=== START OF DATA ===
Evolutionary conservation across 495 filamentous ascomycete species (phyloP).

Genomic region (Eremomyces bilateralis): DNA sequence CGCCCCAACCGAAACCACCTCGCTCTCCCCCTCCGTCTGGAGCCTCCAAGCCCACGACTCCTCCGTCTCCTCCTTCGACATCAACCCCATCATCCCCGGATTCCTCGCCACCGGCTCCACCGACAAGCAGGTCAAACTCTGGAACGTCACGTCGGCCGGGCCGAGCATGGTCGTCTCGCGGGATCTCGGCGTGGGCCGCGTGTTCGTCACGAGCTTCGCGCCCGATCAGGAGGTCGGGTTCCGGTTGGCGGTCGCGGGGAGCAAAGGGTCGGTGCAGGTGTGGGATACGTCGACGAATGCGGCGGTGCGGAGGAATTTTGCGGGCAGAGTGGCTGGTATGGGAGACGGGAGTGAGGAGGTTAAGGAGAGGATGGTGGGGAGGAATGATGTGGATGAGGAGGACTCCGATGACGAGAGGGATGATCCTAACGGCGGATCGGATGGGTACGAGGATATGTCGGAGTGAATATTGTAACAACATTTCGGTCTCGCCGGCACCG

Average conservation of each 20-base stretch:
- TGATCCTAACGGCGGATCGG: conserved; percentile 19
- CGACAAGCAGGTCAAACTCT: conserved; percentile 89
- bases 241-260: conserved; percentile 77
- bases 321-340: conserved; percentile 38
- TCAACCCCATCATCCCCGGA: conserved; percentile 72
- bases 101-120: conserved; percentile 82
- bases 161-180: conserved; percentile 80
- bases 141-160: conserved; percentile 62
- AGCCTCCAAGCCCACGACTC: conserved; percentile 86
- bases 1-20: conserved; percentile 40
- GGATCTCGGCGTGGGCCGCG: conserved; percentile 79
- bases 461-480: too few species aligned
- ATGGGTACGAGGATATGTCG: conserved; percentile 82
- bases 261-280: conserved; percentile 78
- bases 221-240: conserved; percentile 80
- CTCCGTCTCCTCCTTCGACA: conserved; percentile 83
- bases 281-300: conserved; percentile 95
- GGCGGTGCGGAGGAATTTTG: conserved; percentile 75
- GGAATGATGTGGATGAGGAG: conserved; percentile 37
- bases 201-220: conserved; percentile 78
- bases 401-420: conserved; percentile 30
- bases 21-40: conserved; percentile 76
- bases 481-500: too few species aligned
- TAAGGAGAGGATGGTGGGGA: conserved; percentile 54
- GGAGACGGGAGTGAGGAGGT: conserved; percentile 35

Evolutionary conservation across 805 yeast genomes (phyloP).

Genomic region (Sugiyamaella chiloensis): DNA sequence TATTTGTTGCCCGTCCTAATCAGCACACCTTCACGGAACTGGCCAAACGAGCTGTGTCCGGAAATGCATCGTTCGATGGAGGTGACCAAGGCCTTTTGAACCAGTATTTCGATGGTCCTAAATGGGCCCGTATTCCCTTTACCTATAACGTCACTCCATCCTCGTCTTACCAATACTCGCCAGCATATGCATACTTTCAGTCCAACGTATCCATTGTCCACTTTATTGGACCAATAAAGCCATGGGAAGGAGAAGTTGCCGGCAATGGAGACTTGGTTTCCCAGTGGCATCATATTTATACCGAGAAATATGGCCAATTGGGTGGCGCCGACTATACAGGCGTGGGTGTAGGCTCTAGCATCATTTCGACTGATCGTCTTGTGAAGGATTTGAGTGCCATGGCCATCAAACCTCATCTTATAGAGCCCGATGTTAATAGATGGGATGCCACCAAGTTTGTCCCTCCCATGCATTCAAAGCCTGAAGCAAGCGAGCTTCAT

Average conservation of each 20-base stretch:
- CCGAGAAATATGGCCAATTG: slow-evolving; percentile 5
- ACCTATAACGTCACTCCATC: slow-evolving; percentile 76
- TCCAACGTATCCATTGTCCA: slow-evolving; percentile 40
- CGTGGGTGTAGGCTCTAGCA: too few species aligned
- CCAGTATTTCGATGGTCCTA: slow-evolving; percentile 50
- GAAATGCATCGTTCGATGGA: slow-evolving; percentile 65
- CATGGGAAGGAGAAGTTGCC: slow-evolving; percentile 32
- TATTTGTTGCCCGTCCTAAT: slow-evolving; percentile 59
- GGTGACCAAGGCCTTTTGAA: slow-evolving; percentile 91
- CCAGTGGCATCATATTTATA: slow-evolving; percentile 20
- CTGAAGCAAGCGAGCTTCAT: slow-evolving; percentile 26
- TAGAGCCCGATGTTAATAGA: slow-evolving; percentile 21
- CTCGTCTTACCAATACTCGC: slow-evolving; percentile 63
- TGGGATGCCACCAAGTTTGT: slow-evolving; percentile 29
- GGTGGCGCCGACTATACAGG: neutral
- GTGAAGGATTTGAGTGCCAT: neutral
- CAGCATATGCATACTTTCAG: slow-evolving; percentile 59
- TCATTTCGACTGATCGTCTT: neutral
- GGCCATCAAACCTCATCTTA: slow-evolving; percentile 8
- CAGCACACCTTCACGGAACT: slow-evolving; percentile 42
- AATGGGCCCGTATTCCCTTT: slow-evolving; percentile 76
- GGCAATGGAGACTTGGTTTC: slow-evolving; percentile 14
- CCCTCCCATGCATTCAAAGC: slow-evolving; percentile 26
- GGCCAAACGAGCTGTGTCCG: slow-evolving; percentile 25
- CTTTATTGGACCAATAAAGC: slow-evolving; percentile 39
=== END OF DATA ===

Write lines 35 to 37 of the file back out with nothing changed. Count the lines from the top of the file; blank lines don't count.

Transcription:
- CGTGGGTGTAGGCTCTAGCA: too few species aligned
- CCAGTATTTCGATGGTCCTA: slow-evolving; percentile 50
- GAAATGCATCGTTCGATGGA: slow-evolving; percentile 65